We were entertained by American Swallow-tailed Kites as we scanned the treetops of an open area but didn’t chance upon any of the toucans, raptors, parrots, or other birds that are often seen from this point. A nice surprise bird here was a Lattice-tailed Trogon that called and then gave good looks as it flew in front of us before it swooped out of sight into a dense patch of forest.

birding Costa Rica

Nothing in the trees today.

As is usual along the road to Alberto Brenes Reserve, we had nice looks at Rufous-tailed Jacamar but even one of those needle-billed iridescent beauties taking a dust bath in the road was trumped by seeing Ocellated and Bicolored Antbirds. Although we couldn’t find any army ants, they must have been terrorizing invertebrate communities somewhere in the area because the presence of these two antbird species is typically associated with good old Eciton burchelli. On a side note, Ocellated Antbirds seem to be sighted with more regularity along this road than others areas in Costa Rica.

Some nice heard only birds were Black Hawk-Eagle, Nightingale Wren, and Tawny-faced Gnatwren.

Hopefully this will give readers an idea of what may be waiting for them if visiting Carara or San Ramon in the next two weeks. If you go, tell us about your highlights in the comments.

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Birding Costa Rica identification issues

Costa Rica Birding: Trogons

Trogons. The name given to these fancy, emblematic birds with glittering plumage seems to fit them. A unique word for a unique family of birds. So what does the name of this family mean? “Iridescent wonders”? “Extremely cool birds”? No, “trogon” is derived from the Greek word for “gnawing” or “nibbling”. Yes, that’s right, if you saw an Elegant Trogon in Ramsey Canyon, Arizona, you were apparently looking at an Elegant Gnawer. All I can say is thank goodness that the trogon species known as quetzals are called “quetzals” (which is a Nahuatl word meaning “tail feather”).

In typical ornithological fashion, the trogons were not named after their obvious stunning beauty, but got their name from their manner of making a nest. Nest-building is more like nest-excavating for the Trogonidae in Costa Rica and elsewhere. Despite their lack of a strong bill, for millions of years, the trogons have managed to raise viable young in cavities that they nibbled or gnawed out of rotten wood and termite nests. Although many nesting holes were probably started by woodpeckers, excavating a nesting cavity still seems like quite an accomplishment with those rather blunt bills.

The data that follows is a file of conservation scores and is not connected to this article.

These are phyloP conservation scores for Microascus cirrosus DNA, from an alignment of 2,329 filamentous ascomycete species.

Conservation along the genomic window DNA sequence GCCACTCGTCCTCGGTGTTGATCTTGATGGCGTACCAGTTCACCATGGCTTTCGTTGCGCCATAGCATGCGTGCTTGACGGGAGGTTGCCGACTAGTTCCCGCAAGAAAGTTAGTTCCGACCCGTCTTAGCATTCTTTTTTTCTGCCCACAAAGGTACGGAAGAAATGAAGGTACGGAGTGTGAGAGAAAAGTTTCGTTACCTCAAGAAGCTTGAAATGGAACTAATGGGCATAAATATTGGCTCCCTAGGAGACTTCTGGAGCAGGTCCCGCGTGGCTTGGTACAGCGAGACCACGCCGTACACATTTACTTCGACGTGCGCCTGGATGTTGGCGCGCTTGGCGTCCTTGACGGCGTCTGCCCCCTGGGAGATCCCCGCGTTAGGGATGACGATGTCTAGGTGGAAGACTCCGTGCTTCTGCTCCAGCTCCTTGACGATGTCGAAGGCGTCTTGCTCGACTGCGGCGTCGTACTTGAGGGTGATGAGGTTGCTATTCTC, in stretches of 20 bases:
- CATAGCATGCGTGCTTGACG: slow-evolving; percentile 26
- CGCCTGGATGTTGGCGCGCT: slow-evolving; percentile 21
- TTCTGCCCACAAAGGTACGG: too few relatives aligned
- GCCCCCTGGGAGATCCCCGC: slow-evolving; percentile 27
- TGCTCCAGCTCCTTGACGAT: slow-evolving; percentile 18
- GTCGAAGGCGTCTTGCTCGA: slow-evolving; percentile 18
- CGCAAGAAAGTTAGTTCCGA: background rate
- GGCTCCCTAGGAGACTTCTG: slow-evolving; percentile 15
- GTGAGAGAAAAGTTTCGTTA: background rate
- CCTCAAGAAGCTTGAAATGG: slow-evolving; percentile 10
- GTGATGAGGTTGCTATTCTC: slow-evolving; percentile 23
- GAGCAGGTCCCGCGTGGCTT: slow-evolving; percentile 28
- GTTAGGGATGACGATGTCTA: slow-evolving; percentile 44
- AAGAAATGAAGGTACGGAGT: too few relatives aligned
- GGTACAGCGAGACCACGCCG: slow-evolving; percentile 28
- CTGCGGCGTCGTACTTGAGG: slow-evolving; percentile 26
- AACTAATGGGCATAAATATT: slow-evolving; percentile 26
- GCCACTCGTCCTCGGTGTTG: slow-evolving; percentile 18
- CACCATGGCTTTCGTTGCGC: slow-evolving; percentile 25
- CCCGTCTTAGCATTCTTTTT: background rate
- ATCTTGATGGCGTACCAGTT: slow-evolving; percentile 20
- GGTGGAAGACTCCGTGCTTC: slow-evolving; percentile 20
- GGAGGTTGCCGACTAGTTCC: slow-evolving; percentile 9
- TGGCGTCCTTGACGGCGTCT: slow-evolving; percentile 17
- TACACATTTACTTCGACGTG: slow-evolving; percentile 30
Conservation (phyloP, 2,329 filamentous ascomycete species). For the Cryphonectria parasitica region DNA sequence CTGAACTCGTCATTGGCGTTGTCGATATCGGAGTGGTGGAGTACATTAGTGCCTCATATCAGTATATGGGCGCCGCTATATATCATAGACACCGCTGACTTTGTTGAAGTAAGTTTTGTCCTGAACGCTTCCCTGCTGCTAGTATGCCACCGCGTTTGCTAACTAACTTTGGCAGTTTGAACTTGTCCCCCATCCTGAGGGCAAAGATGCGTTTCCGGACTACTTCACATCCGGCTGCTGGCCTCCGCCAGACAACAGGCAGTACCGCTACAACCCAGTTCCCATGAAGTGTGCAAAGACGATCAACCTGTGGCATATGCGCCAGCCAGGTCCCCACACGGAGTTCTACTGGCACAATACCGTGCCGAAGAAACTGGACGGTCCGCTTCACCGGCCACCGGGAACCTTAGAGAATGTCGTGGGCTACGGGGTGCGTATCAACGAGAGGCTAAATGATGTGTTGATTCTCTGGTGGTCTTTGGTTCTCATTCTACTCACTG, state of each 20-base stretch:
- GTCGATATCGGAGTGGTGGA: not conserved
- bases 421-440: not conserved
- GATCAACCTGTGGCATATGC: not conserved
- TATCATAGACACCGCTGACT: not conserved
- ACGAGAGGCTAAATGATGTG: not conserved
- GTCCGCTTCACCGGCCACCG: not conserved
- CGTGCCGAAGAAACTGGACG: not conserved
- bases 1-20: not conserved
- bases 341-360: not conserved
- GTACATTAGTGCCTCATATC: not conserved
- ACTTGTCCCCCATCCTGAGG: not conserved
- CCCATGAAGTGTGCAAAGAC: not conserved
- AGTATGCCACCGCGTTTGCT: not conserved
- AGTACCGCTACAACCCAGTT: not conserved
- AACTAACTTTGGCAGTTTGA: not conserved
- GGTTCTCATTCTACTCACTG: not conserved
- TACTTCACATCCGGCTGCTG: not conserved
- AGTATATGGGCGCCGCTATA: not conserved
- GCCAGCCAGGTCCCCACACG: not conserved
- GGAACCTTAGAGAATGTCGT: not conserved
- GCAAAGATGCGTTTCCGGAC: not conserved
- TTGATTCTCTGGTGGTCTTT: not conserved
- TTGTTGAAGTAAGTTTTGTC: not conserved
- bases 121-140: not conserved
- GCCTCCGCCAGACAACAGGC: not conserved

Close up of a trogon’s “gnawing bill”.

In any case, the strategy of gnawing or nibbling out a nesting cavity has worked for the trogons and hooray for that (!) because these are ALWAYS wonderful birds to watch. I mean who wouldn’t get a kick out of seeing a trogon? They have this comical manner of moving their heads around to look in all sorts of directions while perched in an upright position, look like nothing else on Earth, and usually have glittering, colorful plumage. AND when birding in Costa Rica, the ten different species that occur are fairly easy to see, especially when vocalizing (which seems to be most often from February to July).

The ten species of trogons to see when birding in Costa Rica are (from easiest to least easiest):

Gartered Trogon: One of the smaller trogons in Costa Rica, these guys are pretty darn common. This edge species mostly occurs in humid lowland areas but also ranges up into the dry northwest and the western part of the Central Valley. Listen for its call:

violaceous trogon1

and watch for it at the edge of forested areas, semi-open areas, and in second growth.

Male Gartered Trogon from Manzanillo, Costa Rica.

Female Gartered Trogon from Rancho Oropendola, Costa Rica.

Black-headed Trogon: Slighter bigger than the Gartered, the Black-headed Trogon reaches the southern limit of its range at Carara National Park. It is mostly found in the Pacific northwest and is also pretty easy to see because of the open nature of its habitat (dry forest edge). Although it resembles the Violaceous Trogon, it has a much more staccato call (and sounds more like (and is more closely related to) Baird’s and White-tailed Trogons), has an unbroken, bluish eye ring, and lacks barring on the tail. Watch for it in any wooded area on the Pacific slope north of Carara (you can also see it along the Meandrico Trail at Carara along with four other trogon species (!)).

Male Black-headed Trogon from Carara National Park, Costa Rica.

Slaty-tailed Trogon: This big, hulking trogon is almost the size of a quetzal. Because of its size, colorful plumage, and conspicuous red-orange bill, it just looks unreal. Incredibly, it’s also pretty common and easy to see in lowland rainforest such as at La Selva or Carara.

Male Slaty-tailed Trogon from Achiote, Panama.

Male Slaty-tailed Trogon from OTS La Selva, Costa Rica.

Orange-bellied Trogon: A bit smaller than the Slaty-tailed, the Orange-bellied Trogon is most common in the cloud forests of northern Costa Rica (such as around Monteverde). It also occurs further south (including western Panama) but is mostly replaced there by the closely related Collared Trogon.

Male Orange-bellied Trogon from El Silencio Lodge, Bajos del Toro Amarillo, Costa Rica.

Female Orange-bellied Trogon from Lost and Found Eco-lodge, Panama.